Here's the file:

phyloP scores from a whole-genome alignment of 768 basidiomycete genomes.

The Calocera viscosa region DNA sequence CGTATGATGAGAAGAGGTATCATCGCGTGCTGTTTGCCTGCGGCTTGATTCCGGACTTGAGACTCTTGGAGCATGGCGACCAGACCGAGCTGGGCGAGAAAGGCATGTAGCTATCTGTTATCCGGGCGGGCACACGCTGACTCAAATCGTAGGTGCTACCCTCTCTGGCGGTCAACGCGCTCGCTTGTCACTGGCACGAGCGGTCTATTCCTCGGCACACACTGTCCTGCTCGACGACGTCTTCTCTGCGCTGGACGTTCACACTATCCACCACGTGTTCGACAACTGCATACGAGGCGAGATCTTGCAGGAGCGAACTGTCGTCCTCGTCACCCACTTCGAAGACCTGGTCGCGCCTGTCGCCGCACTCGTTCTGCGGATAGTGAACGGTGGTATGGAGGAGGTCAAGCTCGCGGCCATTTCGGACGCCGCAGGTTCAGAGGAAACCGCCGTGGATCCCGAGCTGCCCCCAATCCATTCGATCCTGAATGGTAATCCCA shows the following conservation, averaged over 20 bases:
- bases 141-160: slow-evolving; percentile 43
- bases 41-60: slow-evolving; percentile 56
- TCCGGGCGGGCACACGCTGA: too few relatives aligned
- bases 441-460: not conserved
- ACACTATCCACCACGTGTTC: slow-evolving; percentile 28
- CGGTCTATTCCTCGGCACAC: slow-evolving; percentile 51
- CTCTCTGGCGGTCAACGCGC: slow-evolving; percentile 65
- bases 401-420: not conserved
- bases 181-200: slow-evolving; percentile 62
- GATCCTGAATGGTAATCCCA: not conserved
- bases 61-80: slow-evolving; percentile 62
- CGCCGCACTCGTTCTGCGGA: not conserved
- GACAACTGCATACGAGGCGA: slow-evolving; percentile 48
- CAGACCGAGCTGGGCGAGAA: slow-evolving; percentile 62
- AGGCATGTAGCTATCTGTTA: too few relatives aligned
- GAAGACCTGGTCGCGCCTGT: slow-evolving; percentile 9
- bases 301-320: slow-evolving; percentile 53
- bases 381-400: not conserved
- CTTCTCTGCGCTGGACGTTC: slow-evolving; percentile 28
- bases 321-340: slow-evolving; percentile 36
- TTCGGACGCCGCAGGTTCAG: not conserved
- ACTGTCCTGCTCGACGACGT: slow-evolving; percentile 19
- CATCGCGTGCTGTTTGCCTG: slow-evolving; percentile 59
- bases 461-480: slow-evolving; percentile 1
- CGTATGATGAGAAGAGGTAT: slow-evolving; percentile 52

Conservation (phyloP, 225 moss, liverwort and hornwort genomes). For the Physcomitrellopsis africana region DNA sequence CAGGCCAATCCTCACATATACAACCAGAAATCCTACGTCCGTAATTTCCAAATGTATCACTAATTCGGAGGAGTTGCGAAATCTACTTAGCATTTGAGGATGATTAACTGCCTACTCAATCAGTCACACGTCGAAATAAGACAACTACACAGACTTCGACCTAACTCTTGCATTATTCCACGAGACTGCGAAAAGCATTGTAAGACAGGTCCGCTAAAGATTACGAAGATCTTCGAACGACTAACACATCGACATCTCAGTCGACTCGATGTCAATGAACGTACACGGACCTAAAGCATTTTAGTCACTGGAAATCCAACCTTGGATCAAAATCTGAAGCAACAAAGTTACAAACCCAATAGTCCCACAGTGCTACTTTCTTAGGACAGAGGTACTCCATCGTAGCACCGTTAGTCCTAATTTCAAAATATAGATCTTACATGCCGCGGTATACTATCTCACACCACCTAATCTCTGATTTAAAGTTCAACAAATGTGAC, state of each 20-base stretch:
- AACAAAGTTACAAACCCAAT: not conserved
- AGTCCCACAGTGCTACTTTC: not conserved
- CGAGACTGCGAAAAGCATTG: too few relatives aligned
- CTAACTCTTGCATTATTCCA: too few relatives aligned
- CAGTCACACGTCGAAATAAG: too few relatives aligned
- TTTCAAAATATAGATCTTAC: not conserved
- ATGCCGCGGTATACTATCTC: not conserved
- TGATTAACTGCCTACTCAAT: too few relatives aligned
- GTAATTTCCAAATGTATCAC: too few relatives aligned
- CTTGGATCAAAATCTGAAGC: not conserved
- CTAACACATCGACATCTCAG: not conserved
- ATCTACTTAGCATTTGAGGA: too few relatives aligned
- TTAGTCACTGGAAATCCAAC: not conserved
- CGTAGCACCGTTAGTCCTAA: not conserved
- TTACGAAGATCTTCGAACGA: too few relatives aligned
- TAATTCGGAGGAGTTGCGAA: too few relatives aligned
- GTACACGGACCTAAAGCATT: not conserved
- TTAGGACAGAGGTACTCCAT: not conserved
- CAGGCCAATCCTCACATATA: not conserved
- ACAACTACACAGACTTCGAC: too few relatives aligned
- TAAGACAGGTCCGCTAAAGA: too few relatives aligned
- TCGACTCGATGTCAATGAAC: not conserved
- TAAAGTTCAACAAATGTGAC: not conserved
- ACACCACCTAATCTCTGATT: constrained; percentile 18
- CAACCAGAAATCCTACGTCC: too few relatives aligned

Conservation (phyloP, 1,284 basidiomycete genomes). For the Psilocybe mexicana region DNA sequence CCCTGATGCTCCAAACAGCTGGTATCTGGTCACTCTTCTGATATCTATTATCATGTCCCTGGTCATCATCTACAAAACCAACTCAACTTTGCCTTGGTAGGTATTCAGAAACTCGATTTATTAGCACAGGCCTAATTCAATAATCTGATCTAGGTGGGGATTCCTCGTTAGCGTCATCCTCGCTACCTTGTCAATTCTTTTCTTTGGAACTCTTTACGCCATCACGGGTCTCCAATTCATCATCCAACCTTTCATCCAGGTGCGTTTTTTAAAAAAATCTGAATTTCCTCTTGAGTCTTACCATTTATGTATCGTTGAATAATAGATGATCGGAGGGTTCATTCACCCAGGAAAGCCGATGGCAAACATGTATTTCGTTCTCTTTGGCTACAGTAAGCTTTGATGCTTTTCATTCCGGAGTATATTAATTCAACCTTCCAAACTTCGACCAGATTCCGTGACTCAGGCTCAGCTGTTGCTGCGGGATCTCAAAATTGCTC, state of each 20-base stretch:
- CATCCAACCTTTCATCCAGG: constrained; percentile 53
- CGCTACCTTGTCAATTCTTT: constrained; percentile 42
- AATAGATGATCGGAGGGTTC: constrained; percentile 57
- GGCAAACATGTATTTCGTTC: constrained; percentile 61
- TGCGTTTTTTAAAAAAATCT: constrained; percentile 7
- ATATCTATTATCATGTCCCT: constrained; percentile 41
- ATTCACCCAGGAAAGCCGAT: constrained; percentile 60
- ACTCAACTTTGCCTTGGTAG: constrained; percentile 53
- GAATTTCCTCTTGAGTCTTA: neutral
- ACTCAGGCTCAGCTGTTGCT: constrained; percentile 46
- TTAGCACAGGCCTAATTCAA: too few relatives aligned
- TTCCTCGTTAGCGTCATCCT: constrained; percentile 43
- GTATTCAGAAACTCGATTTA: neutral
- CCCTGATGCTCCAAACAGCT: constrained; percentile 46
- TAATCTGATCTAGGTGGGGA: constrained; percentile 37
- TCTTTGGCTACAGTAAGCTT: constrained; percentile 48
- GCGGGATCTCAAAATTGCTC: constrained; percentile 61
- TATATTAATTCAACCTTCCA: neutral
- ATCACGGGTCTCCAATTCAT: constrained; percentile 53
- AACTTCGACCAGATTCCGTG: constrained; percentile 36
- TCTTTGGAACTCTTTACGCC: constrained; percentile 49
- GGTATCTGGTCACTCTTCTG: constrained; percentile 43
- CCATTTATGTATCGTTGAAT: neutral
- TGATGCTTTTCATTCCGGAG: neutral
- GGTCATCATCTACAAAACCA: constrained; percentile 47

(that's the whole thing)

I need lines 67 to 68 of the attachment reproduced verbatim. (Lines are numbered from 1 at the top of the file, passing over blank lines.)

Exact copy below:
- GTATTCAGAAACTCGATTTA: neutral
- CCCTGATGCTCCAAACAGCT: constrained; percentile 46